• Anthony Chege is one of the 800,000 HIV-positive people in Kenya who cannot transmit the virus, even without a condom.
• He went public about his HIV status in April last year.
One morning in November 2008, Anthony Chege woke up in the two-room he shared with his mother to find her unusually still, with a cloth around her neck, tied to the roof.
The wailings of her aunts made him realise she had taken her life. She had tested positive for HIV the day before and feared her only child was born with the virus – a fact that was confirmed later through tests.
Although Chege was put on treatment, he says not many people expected him to live long. He is now 25 years old.
He went public about his HIV status in April last year.
“I promise I will always do my best to try and eradicate this devil called stigma that made you take your life from me,” he says about his mother, the late Mary Wanjiku.
This is easy to say. Chege soon learnt there is still a lot of fear and stigma surrounding HIV.
Some people become angry, or afraid, and ghost you when they learn the news.
Chege works in Kiambu town as a beauty therapist and runs a popular Facebook page and TikTok account promoting adherence to HIV drugs and fighting stigma. He goes by the name "Tony Shiks".
“I immediately lost many friends and clients since I came out positive but I also gained many others. Some people also befriended me out of pity, thinking they're doing me a favour because I am positive,” he says.
All these obstacles may not prepare you for another challenge: Finding love. This is where stigma looms large.
Dating while positive is one of the biggest challenges thousands of young Kenyans with HIV face, Chege says.
The Ministry of Health estimates there are about 134,000 adolescents living with HIV in Kenya.
Should they only date HIV-positive people? When and how do you reveal your status?
“I have never dated a positive person,” Chege explains. “You do not need to restrict yourself to dating only positive people. Nowadays you even get negative kids through adherence to antenatal clinics and elimination of mother-to-child transmission practices.”
The amount of HIV in Chege’s blood is so low that it cannot be detected by a lab test. He is one of the 800,000 people (about 75 per cent of the 1.2 million people on HIV treatment) in Kenya who cannot transmit the virus, even without a condom.
“But for me, condom is a must, and that’s my message for young people,” Chege says.
People with viral suppression, such as Chege, have a similar life expectancy to an HIV-negative person – provided they have good access to medical care and adhere to their HIV treatment.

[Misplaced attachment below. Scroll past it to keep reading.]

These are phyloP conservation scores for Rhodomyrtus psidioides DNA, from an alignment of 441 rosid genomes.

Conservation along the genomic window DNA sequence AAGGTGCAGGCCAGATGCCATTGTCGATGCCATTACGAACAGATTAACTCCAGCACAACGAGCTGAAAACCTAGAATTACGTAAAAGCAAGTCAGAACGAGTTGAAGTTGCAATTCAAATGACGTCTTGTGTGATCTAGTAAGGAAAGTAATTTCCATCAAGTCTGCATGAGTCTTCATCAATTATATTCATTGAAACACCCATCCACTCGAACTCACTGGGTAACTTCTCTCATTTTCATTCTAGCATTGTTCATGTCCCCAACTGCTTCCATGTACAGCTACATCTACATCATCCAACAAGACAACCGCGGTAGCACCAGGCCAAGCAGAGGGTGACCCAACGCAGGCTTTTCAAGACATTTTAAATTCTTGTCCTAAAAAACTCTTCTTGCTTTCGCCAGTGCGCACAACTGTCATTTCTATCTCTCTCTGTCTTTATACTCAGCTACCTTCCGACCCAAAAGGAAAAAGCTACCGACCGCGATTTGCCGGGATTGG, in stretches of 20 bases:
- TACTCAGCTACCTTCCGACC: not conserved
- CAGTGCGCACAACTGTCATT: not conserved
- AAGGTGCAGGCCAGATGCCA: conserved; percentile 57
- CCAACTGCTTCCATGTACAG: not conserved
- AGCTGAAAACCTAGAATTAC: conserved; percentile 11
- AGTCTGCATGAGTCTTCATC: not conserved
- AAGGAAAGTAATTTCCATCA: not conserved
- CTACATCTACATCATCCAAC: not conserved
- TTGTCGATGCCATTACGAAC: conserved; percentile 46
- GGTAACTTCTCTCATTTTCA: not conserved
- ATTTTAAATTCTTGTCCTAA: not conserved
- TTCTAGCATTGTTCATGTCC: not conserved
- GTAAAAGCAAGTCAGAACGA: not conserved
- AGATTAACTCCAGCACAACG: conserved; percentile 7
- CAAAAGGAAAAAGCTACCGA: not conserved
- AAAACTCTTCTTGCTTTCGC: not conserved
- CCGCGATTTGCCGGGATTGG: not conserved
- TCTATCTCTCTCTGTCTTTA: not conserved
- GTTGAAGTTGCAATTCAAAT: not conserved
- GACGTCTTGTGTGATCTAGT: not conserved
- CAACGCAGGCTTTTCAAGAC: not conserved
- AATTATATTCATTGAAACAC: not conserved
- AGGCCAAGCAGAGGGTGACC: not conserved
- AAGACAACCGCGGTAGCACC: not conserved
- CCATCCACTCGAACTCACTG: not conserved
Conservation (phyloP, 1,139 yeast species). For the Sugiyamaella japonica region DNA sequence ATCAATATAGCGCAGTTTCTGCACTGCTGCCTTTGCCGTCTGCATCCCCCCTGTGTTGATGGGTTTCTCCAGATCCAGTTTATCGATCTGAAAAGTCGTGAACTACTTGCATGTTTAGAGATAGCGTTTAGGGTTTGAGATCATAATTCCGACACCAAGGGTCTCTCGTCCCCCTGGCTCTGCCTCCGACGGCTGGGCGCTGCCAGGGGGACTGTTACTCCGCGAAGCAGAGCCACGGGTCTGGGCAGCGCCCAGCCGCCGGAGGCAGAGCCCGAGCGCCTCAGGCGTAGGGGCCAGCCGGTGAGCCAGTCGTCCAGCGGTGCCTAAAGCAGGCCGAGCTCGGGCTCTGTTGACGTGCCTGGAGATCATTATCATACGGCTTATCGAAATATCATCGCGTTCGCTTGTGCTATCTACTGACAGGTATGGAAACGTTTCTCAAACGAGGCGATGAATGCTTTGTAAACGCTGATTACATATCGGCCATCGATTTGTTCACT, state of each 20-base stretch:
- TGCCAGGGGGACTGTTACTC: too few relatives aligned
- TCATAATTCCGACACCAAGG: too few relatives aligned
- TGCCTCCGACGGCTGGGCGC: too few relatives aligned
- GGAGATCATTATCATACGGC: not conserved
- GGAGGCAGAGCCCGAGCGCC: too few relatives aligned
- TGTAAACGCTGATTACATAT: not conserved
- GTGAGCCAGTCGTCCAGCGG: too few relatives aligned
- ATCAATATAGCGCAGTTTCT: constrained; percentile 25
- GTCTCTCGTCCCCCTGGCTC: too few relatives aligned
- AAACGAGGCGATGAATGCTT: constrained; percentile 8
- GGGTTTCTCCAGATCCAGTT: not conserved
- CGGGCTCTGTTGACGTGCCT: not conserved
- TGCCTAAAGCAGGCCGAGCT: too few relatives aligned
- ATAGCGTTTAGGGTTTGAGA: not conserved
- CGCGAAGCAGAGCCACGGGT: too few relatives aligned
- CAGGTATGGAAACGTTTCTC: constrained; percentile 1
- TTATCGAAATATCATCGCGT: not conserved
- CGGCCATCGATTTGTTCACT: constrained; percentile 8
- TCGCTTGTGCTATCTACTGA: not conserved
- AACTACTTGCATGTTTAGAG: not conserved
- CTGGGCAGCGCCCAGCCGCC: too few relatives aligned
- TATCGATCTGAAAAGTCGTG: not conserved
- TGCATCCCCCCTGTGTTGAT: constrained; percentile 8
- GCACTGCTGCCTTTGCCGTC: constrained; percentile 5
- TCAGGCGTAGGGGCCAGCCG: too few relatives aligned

But many youths with HIV are still unaware of this development in HIV treatment or are unwilling to accept the science because of the stigma that surrounds the virus.
As a result, the majority of the 22,000 Kenyans who died from Aids-related causes in 2021 were youths under 24 years, the National Aids and STIs Control Programme says.
The People Living With HIV Stigma Index (2021) found that 62 per cent of people delayed taking an HIV test because they were worried about people’s reaction. if they tested positive, and 47 per cent of people with HIV who stopped or interrupted treatment did so because they were scared of people finding out they had HIV.
“I came out last year in April because of the youths. I lost three friends because of defaulting. When you stop taking medication you still feel healthy, yet the virus continues to weaken your body, so when one disease strikes you go down very fast.
"Others go for prayers and stop taking drugs. They test negative for sometime but this is just because of viral suppression,” Chege explains.
He met his girlfriend, Esther Mwangi, who is negative, late last year.
Esther works with LVCT Health, a local HIV treatment advocacy organisation, as a mentor and ambassador for Pre-exposure prophylaxis (or PrEP). These are medicines taken to prevent getting HIV. Taking PrEP correctly reduces your risk of getting HIV to almost zero.
Chege was forthright with her that he was HIV positive.
“When I met Tony, I couldn’t tell he was positive because he’s very healthy. I couldn't believe it until he led me to his handle on social media. It was difficult in the beginning to accept dating him. I told him to give me two weeks to think,” she explains.
“I was afraid. What would people think? He was already public about his status. Many times I avoided walking with him hand in hand. I would keep a distance behind him. He was also very considerate and would cover my face on social media not to expose me. On my social media I would also post only his hand because he loves his watch,” she says.
“Now I’m very much okay, but some of my friends still say I’m risking dating a positive person. So I tell them about U=U.”
Undetectable = Untransmittable (U=U) is a message used in HIV campaigns. It means that someone with an undetectable HIV viral load, such as Chege, cannot transmit HIV, even without using condoms. This is a fact established through studies conducted all over the world including Kenya. It is also supported by the World Health Organization.
Esther lost her mother in 2021. Her father does not know she’s dating Chege. Her siblings advised her not to inform him immediately.
“My Dad doesn’t know about it. At the end of the day, I’m the one making decisions. I’m so much into Tony so I don’t really worry about that,” Esther says.
“People living with HIV are human and deserve the love and care and stigmatisation must end,” she adds.